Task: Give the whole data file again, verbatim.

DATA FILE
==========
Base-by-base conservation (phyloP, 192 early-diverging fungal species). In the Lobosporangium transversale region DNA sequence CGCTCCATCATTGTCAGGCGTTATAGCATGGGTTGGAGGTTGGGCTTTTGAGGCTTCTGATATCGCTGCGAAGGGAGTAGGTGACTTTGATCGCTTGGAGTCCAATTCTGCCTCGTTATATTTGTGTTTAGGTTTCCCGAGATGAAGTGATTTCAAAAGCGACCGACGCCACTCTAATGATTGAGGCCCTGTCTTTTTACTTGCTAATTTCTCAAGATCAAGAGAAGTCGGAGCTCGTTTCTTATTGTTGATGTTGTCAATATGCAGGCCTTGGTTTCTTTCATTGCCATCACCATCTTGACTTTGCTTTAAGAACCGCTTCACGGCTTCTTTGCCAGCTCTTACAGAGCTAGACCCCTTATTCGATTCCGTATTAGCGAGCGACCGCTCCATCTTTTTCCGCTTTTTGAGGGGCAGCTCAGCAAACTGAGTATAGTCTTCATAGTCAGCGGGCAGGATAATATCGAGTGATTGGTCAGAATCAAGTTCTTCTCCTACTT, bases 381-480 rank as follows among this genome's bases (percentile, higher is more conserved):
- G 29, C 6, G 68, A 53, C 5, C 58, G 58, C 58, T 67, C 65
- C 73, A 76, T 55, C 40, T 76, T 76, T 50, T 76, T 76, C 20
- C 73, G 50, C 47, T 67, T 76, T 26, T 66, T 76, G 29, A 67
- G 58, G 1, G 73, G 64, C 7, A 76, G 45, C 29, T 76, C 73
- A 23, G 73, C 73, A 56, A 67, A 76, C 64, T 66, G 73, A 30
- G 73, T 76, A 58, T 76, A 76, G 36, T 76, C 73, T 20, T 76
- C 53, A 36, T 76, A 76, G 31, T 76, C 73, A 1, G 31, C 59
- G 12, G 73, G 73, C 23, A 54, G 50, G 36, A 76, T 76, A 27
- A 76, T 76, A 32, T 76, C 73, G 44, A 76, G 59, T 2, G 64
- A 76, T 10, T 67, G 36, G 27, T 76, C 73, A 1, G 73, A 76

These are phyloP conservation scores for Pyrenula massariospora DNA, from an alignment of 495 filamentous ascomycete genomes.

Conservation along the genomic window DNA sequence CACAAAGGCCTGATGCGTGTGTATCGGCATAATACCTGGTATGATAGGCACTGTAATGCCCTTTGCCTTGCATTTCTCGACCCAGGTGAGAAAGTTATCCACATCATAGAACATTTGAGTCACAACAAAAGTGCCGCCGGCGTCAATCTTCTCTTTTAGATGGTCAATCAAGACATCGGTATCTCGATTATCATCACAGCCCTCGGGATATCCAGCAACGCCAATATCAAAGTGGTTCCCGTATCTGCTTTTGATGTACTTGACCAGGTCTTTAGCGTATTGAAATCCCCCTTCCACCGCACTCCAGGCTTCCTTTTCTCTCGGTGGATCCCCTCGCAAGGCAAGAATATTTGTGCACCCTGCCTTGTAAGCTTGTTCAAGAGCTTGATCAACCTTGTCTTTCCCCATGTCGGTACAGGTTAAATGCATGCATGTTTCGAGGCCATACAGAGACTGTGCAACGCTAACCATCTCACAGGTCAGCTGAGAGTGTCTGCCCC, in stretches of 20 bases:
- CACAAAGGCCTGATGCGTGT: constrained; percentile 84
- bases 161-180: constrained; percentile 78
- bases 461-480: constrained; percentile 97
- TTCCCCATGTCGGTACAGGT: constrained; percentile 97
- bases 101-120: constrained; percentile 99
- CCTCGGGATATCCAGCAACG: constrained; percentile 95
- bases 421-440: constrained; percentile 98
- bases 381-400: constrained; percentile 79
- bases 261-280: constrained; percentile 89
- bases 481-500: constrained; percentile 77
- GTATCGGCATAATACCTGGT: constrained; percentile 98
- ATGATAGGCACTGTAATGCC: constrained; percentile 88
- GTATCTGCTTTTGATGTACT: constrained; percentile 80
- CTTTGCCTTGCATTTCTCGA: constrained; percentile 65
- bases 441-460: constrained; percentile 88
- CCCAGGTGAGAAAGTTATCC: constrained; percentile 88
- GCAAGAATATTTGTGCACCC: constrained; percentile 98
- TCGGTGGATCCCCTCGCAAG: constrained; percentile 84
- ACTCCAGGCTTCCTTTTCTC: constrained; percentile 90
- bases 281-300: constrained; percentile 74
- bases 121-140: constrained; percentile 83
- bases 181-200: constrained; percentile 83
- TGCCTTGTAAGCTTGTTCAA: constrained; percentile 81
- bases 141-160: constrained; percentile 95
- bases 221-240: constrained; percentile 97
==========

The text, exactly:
Base-by-base conservation (phyloP, 192 early-diverging fungal species). In the Lobosporangium transversale region DNA sequence CGCTCCATCATTGTCAGGCGTTATAGCATGGGTTGGAGGTTGGGCTTTTGAGGCTTCTGATATCGCTGCGAAGGGAGTAGGTGACTTTGATCGCTTGGAGTCCAATTCTGCCTCGTTATATTTGTGTTTAGGTTTCCCGAGATGAAGTGATTTCAAAAGCGACCGACGCCACTCTAATGATTGAGGCCCTGTCTTTTTACTTGCTAATTTCTCAAGATCAAGAGAAGTCGGAGCTCGTTTCTTATTGTTGATGTTGTCAATATGCAGGCCTTGGTTTCTTTCATTGCCATCACCATCTTGACTTTGCTTTAAGAACCGCTTCACGGCTTCTTTGCCAGCTCTTACAGAGCTAGACCCCTTATTCGATTCCGTATTAGCGAGCGACCGCTCCATCTTTTTCCGCTTTTTGAGGGGCAGCTCAGCAAACTGAGTATAGTCTTCATAGTCAGCGGGCAGGATAATATCGAGTGATTGGTCAGAATCAAGTTCTTCTCCTACTT, bases 381-480 rank as follows among this genome's bases (percentile, higher is more conserved):
- G 29, C 6, G 68, A 53, C 5, C 58, G 58, C 58, T 67, C 65
- C 73, A 76, T 55, C 40, T 76, T 76, T 50, T 76, T 76, C 20
- C 73, G 50, C 47, T 67, T 76, T 26, T 66, T 76, G 29, A 67
- G 58, G 1, G 73, G 64, C 7, A 76, G 45, C 29, T 76, C 73
- A 23, G 73, C 73, A 56, A 67, A 76, C 64, T 66, G 73, A 30
- G 73, T 76, A 58, T 76, A 76, G 36, T 76, C 73, T 20, T 76
- C 53, A 36, T 76, A 76, G 31, T 76, C 73, A 1, G 31, C 59
- G 12, G 73, G 73, C 23, A 54, G 50, G 36, A 76, T 76, A 27
- A 76, T 76, A 32, T 76, C 73, G 44, A 76, G 59, T 2, G 64
- A 76, T 10, T 67, G 36, G 27, T 76, C 73, A 1, G 73, A 76

These are phyloP conservation scores for Pyrenula massariospora DNA, from an alignment of 495 filamentous ascomycete genomes.

Conservation along the genomic window DNA sequence CACAAAGGCCTGATGCGTGTGTATCGGCATAATACCTGGTATGATAGGCACTGTAATGCCCTTTGCCTTGCATTTCTCGACCCAGGTGAGAAAGTTATCCACATCATAGAACATTTGAGTCACAACAAAAGTGCCGCCGGCGTCAATCTTCTCTTTTAGATGGTCAATCAAGACATCGGTATCTCGATTATCATCACAGCCCTCGGGATATCCAGCAACGCCAATATCAAAGTGGTTCCCGTATCTGCTTTTGATGTACTTGACCAGGTCTTTAGCGTATTGAAATCCCCCTTCCACCGCACTCCAGGCTTCCTTTTCTCTCGGTGGATCCCCTCGCAAGGCAAGAATATTTGTGCACCCTGCCTTGTAAGCTTGTTCAAGAGCTTGATCAACCTTGTCTTTCCCCATGTCGGTACAGGTTAAATGCATGCATGTTTCGAGGCCATACAGAGACTGTGCAACGCTAACCATCTCACAGGTCAGCTGAGAGTGTCTGCCCC, in stretches of 20 bases:
- CACAAAGGCCTGATGCGTGT: constrained; percentile 84
- bases 161-180: constrained; percentile 78
- bases 461-480: constrained; percentile 97
- TTCCCCATGTCGGTACAGGT: constrained; percentile 97
- bases 101-120: constrained; percentile 99
- CCTCGGGATATCCAGCAACG: constrained; percentile 95
- bases 421-440: constrained; percentile 98
- bases 381-400: constrained; percentile 79
- bases 261-280: constrained; percentile 89
- bases 481-500: constrained; percentile 77
- GTATCGGCATAATACCTGGT: constrained; percentile 98
- ATGATAGGCACTGTAATGCC: constrained; percentile 88
- GTATCTGCTTTTGATGTACT: constrained; percentile 80
- CTTTGCCTTGCATTTCTCGA: constrained; percentile 65
- bases 441-460: constrained; percentile 88
- CCCAGGTGAGAAAGTTATCC: constrained; percentile 88
- GCAAGAATATTTGTGCACCC: constrained; percentile 98
- TCGGTGGATCCCCTCGCAAG: constrained; percentile 84
- ACTCCAGGCTTCCTTTTCTC: constrained; percentile 90
- bases 281-300: constrained; percentile 74
- bases 121-140: constrained; percentile 83
- bases 181-200: constrained; percentile 83
- TGCCTTGTAAGCTTGTTCAA: constrained; percentile 81
- bases 141-160: constrained; percentile 95
- bases 221-240: constrained; percentile 97